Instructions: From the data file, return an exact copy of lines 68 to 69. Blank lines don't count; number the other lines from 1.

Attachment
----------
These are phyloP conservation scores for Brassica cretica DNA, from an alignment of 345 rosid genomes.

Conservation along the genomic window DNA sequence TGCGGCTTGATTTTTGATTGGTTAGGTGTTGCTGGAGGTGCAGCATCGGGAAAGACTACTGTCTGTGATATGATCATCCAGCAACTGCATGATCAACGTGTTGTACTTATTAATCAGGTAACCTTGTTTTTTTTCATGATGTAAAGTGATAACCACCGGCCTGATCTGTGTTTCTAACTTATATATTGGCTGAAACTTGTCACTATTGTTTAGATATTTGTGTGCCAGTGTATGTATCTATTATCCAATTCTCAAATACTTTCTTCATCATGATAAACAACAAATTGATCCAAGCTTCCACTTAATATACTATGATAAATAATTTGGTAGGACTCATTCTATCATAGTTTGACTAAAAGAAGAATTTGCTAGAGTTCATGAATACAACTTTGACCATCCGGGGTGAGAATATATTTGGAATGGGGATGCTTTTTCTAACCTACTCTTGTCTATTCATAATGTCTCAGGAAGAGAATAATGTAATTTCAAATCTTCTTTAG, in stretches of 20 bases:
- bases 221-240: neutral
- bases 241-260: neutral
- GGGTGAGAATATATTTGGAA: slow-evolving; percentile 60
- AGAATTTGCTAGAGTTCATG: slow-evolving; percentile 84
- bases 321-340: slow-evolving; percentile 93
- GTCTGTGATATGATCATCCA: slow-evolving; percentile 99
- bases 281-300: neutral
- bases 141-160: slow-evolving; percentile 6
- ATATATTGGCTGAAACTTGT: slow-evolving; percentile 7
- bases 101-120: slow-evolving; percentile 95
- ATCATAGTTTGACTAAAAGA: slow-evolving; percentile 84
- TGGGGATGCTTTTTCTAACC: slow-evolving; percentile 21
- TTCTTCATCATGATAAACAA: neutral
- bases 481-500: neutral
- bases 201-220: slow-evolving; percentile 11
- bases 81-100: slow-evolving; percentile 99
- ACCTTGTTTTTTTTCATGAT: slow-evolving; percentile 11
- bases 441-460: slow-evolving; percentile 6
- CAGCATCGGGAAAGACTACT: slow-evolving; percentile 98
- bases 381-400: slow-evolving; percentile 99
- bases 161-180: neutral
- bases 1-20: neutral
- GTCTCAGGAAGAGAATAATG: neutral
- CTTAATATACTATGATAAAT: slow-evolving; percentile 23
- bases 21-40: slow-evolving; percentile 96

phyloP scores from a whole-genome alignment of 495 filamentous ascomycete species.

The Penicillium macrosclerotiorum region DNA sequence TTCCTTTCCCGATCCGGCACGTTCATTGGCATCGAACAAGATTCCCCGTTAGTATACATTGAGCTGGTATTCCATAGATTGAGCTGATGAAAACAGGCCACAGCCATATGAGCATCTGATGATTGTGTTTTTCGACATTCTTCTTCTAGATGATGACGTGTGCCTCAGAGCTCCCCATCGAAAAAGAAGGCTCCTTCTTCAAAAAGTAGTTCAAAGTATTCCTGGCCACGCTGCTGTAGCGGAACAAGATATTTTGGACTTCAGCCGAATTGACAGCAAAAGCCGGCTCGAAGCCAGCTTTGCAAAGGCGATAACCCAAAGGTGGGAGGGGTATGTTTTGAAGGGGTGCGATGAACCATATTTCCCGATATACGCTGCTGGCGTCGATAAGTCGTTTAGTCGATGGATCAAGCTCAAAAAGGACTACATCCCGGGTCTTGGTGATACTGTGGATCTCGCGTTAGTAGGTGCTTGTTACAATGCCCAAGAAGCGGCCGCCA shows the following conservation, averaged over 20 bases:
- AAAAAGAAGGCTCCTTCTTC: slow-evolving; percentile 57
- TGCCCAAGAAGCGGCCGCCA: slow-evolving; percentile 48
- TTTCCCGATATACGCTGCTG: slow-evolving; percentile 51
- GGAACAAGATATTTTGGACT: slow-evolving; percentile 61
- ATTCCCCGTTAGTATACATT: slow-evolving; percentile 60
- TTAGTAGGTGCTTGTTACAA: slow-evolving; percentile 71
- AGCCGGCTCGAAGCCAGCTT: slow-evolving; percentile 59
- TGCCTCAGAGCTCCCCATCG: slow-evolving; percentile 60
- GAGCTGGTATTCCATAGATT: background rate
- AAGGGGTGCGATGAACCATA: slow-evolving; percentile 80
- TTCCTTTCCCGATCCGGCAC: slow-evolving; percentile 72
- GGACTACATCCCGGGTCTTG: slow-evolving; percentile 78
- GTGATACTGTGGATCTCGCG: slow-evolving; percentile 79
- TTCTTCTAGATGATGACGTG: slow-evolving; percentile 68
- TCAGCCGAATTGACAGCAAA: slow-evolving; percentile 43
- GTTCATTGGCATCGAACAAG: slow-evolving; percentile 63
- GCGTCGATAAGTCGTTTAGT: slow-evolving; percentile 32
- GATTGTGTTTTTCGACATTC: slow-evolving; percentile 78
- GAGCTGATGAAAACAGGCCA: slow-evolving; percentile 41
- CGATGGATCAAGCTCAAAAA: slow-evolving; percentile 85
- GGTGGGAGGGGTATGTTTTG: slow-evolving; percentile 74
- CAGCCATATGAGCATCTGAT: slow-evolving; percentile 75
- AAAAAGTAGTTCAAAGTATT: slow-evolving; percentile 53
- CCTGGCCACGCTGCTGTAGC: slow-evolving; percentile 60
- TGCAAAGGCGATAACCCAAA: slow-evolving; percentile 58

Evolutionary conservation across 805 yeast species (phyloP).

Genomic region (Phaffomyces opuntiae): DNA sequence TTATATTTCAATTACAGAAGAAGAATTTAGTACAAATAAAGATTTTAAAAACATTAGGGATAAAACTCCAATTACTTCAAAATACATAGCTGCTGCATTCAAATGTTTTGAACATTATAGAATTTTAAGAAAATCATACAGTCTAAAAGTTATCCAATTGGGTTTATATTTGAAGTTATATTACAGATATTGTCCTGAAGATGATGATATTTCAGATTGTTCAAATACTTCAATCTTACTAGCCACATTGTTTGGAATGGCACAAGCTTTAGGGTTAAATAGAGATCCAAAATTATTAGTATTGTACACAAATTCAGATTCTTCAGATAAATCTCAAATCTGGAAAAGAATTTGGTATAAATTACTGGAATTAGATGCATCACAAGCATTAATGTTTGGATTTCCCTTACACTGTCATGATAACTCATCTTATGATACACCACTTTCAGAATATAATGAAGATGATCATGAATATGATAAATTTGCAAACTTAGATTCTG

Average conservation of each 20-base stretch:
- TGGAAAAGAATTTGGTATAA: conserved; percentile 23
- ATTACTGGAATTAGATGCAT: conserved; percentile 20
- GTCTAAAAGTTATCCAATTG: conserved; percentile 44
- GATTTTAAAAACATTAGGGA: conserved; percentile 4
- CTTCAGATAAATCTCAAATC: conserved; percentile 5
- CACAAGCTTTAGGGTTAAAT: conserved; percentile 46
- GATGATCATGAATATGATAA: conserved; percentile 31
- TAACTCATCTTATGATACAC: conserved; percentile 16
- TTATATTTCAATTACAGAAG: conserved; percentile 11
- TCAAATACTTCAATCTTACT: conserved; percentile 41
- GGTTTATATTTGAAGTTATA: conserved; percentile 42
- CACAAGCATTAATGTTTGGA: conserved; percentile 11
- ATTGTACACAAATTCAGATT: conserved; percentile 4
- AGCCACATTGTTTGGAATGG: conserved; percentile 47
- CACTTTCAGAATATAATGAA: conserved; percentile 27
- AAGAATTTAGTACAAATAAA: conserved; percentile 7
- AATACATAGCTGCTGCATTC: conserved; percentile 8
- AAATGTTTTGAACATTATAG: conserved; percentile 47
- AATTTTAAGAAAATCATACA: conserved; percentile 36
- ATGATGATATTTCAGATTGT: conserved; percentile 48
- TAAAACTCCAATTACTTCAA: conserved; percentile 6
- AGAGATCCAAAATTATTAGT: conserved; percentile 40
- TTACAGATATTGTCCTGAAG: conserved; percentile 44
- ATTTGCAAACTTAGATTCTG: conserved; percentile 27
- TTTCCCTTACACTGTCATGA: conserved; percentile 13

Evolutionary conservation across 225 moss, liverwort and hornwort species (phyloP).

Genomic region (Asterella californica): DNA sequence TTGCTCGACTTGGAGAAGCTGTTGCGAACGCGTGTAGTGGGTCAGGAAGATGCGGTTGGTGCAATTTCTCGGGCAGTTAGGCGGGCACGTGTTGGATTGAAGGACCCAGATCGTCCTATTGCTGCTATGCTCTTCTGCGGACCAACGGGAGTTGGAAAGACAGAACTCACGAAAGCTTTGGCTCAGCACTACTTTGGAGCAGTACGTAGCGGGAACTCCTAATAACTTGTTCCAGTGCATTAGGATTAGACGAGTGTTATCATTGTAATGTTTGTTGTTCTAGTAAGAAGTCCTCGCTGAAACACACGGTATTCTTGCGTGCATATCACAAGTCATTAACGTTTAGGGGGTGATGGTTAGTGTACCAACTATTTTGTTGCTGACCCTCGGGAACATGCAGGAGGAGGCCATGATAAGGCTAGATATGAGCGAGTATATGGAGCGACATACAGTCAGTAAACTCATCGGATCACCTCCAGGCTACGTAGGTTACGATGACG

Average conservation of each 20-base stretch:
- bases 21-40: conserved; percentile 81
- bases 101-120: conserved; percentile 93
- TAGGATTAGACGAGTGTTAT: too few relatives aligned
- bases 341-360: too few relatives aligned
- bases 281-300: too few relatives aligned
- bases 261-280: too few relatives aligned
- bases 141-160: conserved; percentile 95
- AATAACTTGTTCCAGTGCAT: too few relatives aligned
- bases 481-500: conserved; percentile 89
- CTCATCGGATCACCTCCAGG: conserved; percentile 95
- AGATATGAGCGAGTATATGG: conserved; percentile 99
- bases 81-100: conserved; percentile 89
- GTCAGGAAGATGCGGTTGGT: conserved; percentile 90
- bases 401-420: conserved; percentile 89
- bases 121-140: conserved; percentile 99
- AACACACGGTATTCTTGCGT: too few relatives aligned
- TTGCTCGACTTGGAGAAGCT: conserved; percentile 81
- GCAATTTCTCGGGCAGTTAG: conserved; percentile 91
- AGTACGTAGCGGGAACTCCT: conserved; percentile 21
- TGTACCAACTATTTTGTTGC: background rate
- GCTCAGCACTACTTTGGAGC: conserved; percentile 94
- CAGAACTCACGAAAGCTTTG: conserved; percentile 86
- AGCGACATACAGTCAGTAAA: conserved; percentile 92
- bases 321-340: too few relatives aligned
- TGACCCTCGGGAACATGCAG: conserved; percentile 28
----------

- GGTTTATATTTGAAGTTATA: conserved; percentile 42
- CACAAGCATTAATGTTTGGA: conserved; percentile 11